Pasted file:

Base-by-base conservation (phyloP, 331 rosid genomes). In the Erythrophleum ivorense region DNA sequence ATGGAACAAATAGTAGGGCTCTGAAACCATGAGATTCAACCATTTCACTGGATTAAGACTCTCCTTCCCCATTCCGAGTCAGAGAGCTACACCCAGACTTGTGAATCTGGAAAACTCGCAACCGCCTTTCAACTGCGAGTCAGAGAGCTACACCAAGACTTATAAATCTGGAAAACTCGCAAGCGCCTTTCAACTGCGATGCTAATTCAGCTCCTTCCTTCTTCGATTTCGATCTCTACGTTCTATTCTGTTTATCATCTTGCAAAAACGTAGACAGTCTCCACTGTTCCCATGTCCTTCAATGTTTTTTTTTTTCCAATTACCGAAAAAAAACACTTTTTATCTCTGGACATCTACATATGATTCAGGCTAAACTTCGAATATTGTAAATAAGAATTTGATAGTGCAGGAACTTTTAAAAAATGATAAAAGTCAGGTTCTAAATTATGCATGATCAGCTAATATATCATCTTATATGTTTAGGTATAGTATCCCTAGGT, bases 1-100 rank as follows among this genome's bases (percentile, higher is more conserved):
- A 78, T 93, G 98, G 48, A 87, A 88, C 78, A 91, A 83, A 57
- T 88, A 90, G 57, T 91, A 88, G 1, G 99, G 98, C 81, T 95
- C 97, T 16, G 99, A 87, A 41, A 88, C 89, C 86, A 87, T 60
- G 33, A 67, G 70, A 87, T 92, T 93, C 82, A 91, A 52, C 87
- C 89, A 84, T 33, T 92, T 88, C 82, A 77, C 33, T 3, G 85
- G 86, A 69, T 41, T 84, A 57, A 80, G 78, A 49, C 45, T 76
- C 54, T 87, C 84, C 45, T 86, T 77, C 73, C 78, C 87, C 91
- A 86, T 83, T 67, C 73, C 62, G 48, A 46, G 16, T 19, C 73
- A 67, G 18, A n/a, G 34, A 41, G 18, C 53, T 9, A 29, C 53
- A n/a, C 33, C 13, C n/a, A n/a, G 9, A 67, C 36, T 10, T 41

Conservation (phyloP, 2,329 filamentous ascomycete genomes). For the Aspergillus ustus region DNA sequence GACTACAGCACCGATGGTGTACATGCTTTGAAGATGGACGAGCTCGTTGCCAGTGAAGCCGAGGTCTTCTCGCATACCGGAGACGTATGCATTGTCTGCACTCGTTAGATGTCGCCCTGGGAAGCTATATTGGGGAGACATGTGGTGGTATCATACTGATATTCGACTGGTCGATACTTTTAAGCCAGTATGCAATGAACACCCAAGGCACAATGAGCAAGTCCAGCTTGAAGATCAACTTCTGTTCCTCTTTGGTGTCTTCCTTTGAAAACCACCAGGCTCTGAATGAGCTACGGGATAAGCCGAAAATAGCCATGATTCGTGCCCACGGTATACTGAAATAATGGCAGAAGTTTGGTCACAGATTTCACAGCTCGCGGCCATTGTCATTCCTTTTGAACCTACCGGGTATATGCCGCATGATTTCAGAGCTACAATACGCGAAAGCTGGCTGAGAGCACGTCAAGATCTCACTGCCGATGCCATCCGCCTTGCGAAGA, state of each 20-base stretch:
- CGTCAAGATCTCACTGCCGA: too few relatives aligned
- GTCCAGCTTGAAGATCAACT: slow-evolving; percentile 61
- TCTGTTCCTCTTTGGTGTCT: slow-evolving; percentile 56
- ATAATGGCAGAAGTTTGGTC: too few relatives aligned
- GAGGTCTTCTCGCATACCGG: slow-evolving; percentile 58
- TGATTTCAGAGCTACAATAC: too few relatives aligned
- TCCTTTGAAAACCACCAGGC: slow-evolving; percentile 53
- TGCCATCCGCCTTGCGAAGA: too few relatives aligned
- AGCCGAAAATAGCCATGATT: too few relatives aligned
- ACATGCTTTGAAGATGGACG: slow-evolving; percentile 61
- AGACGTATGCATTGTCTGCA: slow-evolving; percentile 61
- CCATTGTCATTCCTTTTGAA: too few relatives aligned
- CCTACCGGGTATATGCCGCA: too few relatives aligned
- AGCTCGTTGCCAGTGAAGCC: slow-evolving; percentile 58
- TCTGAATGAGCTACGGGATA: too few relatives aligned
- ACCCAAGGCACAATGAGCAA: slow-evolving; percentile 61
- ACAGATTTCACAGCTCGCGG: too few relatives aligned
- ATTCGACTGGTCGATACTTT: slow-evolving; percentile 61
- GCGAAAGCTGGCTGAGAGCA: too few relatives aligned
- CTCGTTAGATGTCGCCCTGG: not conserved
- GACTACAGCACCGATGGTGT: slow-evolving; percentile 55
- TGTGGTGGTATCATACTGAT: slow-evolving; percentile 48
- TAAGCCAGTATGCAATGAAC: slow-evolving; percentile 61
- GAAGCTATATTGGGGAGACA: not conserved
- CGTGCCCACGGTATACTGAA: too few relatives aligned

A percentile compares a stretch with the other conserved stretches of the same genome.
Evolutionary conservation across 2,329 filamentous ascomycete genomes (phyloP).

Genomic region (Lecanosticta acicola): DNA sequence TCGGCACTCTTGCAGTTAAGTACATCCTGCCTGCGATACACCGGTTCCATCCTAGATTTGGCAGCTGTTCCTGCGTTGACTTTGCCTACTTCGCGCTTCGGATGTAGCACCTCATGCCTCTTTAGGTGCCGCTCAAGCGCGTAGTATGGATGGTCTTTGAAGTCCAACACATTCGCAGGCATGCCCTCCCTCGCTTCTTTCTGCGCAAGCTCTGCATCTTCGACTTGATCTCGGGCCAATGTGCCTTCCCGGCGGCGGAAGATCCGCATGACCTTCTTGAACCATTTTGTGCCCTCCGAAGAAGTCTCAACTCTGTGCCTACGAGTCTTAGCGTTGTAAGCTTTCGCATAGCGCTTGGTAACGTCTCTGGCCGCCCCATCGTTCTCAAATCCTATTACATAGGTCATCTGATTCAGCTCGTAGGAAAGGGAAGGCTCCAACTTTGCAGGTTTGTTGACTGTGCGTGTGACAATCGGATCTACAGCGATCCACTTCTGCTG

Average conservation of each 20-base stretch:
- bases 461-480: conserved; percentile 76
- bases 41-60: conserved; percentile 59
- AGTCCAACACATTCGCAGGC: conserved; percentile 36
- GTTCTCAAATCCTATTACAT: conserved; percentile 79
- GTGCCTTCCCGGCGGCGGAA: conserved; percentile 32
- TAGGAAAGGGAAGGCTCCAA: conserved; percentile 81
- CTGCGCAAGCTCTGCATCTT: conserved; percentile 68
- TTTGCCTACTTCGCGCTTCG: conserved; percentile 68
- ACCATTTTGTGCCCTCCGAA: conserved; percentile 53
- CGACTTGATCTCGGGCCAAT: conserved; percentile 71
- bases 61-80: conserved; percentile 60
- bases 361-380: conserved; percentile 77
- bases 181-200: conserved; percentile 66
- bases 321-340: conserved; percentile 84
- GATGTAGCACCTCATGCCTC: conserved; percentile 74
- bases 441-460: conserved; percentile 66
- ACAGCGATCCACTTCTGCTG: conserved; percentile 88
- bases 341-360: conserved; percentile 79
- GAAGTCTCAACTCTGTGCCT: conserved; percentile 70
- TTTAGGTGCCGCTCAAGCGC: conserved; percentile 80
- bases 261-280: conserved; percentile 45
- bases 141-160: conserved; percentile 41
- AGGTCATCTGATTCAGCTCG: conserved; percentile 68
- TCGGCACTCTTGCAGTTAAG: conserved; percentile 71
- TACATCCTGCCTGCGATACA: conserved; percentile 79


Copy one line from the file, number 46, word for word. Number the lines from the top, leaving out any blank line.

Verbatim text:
- GTGCCTTCCCGGCGGCGGAA: conserved; percentile 32